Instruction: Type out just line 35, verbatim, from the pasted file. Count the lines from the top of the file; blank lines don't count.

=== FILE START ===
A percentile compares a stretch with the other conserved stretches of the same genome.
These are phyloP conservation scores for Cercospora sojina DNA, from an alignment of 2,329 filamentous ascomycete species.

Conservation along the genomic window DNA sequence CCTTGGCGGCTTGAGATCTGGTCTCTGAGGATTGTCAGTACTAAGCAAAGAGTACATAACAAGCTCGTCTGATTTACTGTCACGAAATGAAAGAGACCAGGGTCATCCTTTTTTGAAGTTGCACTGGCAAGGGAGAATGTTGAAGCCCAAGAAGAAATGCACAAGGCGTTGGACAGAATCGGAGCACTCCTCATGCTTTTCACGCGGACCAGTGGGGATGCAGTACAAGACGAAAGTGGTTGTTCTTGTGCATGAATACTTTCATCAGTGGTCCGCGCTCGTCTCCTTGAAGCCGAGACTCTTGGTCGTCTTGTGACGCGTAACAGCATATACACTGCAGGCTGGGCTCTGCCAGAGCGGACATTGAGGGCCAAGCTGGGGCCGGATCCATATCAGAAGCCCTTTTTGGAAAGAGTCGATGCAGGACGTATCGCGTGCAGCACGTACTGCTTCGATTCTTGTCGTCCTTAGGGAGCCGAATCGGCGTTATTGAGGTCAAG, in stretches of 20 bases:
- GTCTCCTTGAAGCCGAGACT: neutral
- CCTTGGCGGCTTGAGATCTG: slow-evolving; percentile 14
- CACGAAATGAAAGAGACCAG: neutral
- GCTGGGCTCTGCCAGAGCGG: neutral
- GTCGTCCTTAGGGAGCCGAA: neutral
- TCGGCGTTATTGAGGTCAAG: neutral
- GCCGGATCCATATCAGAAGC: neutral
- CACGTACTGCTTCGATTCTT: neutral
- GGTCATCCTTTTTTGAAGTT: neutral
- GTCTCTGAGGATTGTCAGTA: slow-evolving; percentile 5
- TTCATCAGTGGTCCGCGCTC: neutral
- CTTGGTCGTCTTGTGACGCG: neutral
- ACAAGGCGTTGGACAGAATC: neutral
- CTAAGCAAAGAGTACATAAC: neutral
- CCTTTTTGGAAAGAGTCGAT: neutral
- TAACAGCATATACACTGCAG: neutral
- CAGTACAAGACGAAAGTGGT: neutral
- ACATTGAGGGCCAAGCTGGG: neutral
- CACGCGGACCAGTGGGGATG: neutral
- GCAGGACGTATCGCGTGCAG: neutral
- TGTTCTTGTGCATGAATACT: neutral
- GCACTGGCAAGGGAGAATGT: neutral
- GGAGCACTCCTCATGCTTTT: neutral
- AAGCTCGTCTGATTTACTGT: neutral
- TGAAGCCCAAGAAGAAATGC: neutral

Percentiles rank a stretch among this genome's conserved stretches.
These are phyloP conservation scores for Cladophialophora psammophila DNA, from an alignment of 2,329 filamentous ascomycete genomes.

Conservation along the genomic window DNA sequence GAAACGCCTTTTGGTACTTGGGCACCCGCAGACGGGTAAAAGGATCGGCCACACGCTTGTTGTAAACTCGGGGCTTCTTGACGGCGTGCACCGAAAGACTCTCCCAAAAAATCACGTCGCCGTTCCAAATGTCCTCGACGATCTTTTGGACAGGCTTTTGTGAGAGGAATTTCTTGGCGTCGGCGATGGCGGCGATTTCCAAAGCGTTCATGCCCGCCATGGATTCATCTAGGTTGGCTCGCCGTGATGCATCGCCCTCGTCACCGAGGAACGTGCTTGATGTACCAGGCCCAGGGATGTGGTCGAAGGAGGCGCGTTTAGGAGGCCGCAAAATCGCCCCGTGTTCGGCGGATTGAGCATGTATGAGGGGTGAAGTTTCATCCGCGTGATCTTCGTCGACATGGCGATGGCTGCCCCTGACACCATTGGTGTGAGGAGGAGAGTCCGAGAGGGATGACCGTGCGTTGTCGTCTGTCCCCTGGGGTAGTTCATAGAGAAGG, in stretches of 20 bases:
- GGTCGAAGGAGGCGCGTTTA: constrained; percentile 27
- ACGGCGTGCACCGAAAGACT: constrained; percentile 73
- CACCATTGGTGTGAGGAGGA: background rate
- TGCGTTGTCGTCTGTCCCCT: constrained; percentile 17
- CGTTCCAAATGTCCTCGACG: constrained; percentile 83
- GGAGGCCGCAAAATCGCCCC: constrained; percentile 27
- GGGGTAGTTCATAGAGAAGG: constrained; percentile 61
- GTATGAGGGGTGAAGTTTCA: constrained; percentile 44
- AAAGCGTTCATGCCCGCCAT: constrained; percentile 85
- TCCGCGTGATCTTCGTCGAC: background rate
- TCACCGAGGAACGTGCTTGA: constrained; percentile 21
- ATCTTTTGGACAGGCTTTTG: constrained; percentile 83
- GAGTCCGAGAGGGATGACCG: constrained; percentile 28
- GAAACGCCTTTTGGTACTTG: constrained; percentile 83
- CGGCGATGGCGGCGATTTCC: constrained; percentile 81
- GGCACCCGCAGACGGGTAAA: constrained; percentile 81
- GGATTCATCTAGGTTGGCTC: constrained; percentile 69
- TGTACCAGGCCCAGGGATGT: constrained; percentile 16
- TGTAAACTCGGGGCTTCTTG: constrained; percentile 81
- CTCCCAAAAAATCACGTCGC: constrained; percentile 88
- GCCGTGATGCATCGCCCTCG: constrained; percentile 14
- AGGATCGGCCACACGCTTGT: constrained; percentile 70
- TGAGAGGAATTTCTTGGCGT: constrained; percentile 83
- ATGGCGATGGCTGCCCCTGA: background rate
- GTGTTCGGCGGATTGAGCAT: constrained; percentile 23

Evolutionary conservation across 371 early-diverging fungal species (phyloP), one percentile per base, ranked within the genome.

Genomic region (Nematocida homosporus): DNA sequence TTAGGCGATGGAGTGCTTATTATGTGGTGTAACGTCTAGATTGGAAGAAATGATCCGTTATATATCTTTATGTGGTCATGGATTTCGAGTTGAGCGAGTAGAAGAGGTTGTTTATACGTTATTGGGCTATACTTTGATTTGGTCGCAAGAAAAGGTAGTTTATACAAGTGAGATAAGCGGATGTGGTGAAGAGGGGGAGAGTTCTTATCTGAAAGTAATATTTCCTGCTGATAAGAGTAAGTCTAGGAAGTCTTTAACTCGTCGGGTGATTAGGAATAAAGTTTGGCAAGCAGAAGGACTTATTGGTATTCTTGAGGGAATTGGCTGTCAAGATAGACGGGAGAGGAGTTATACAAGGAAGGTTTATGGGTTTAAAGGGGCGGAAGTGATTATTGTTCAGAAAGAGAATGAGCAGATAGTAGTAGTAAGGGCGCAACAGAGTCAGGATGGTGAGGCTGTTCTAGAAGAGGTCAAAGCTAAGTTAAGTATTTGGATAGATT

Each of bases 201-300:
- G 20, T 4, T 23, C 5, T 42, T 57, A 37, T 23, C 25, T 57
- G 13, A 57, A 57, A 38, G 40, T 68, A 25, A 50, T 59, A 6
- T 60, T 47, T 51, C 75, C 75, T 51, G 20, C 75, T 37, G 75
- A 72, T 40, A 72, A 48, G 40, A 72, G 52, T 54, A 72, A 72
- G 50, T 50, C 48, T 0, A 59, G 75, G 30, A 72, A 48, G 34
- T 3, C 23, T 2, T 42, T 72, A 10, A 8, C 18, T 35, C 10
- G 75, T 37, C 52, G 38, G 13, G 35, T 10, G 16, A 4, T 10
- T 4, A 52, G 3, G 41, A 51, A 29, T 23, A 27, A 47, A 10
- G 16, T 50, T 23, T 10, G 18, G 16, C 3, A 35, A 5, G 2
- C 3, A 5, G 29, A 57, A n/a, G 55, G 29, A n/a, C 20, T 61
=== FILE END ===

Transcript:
- TGCGTTGTCGTCTGTCCCCT: constrained; percentile 17